When I was a youth, I attended a weekend youth conference in a rural area within my home state. The apex of the weekend occurred when the leadership presented a dramatized account of the last days. A Hitler-like figure stood on the stage and demanded allegiance from the masses, a reckless dragon attacked bystanders, and gullible people had numbers engraved on their foreheads and hands. Not surprisingly, many of the youth in attendance were startled. A somber youth pastor stood before the crowd. “How many of you don’t want to experience what you have seen?”, he asked. “If you don’t want to, come forward and give your life to Jesus!” Throngs of teenagers flooded the front of the auditorium. I believe that some of those young people were sincere. However, we have to be careful about how we approach end-time events. According to the Bible, there are certain simple responses we should have to God’s plan for the future.
The prospect of the last days need not evoke Y2K-like responses. Believers don’t need to stockpile canned goods, ammunition, assault rifles, and locust repellent. Instead of prepping for a Doomsday scenario, Christians are called to live an ordinary life. A scenario from the life of Daniel illustrates this point. After hearing numerous amazing things concerning the end of the age, Daniel was instructed — “Go on your way, Daniel, for the words are secret and sealed…” (Daniel 12:9). The admonition meant that the prophet was to return to his daily routine. It is said that Martin Luther was once asked, “What would you do if you knew Jesus was going to return tomorrow.” He replied, “plant a tree!” The lesson is obvious — the imminent return of the Lord should lead God’s children to simply be faithful in their lot in life.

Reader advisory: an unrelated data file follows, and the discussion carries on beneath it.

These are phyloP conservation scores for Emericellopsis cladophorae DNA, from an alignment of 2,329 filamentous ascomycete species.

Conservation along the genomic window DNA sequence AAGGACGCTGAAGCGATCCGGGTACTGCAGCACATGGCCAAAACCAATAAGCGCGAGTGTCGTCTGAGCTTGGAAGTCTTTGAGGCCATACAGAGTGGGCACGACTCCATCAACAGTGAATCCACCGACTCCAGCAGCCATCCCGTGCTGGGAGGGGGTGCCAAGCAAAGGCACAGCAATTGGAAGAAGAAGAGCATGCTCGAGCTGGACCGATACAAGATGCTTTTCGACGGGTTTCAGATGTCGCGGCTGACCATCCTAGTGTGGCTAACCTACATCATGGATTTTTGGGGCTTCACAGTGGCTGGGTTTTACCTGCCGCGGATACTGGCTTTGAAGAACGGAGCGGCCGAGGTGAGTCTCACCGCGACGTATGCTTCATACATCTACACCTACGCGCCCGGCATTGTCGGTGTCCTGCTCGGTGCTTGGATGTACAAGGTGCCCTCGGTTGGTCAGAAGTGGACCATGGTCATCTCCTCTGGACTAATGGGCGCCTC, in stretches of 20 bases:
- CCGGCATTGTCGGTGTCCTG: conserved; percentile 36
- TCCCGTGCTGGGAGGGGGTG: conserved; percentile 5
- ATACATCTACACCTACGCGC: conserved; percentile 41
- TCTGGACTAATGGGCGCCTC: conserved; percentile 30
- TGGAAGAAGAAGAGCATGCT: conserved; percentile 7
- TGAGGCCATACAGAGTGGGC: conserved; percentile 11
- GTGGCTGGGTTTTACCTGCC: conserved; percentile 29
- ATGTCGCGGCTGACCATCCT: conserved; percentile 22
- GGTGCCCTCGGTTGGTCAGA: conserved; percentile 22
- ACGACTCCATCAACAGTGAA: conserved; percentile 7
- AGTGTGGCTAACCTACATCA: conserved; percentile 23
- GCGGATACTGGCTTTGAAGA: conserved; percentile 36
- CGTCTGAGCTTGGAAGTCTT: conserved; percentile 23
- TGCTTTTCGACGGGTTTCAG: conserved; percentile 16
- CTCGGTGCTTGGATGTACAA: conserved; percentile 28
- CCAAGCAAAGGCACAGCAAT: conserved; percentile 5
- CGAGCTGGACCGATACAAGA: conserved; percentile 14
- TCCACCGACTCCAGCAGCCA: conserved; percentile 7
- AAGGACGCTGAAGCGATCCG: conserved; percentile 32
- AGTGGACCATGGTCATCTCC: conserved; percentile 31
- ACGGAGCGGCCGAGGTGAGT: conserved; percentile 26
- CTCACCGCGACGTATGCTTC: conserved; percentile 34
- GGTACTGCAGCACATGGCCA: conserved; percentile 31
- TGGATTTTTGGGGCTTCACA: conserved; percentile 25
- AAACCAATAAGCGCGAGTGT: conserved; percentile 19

Jesus often told parables. Such were stories thrown alongside teaching in order to make a point. Interestingly, much of Jesus’ use of this device occurred when He taught on money (Luke 12:16-35). Perhaps He knew that the human heart was too hardened to receive straightforward instruction on the topic. In combination with an emphasis on money, His stories also often focused on the end of all things (Matthew 25:1-13). In one such parable — The Parable of the Talents (Matthew 25:14-30) — Jesus indicated that the future judgment should motivate us to be good managers of that with which the Lord has entrusted us — our time, talents and treasures.
When John concluded the book of Revelation, he prayed, “Amen! Come, Lord Jesus!” (Revelation 22:20). His prayer should be the prayer of every believer. In light of the way in which Jesus is going to make a new heaven and a new earth, we should be excited! We should look forward to the day in which there is no more pain or problems, sin or suffering, injustice or iniquity, and death or disaster. The Bible teaches that our Christian experience is to be characterized by hope — a confident expectation in a divinely promised future (Romans 8:23-24). Are you looking forward to the hereafter? Pray that Jesus would give you a frame of mind whereby you anticipate being in Paradise.
Dr. Patrick Latham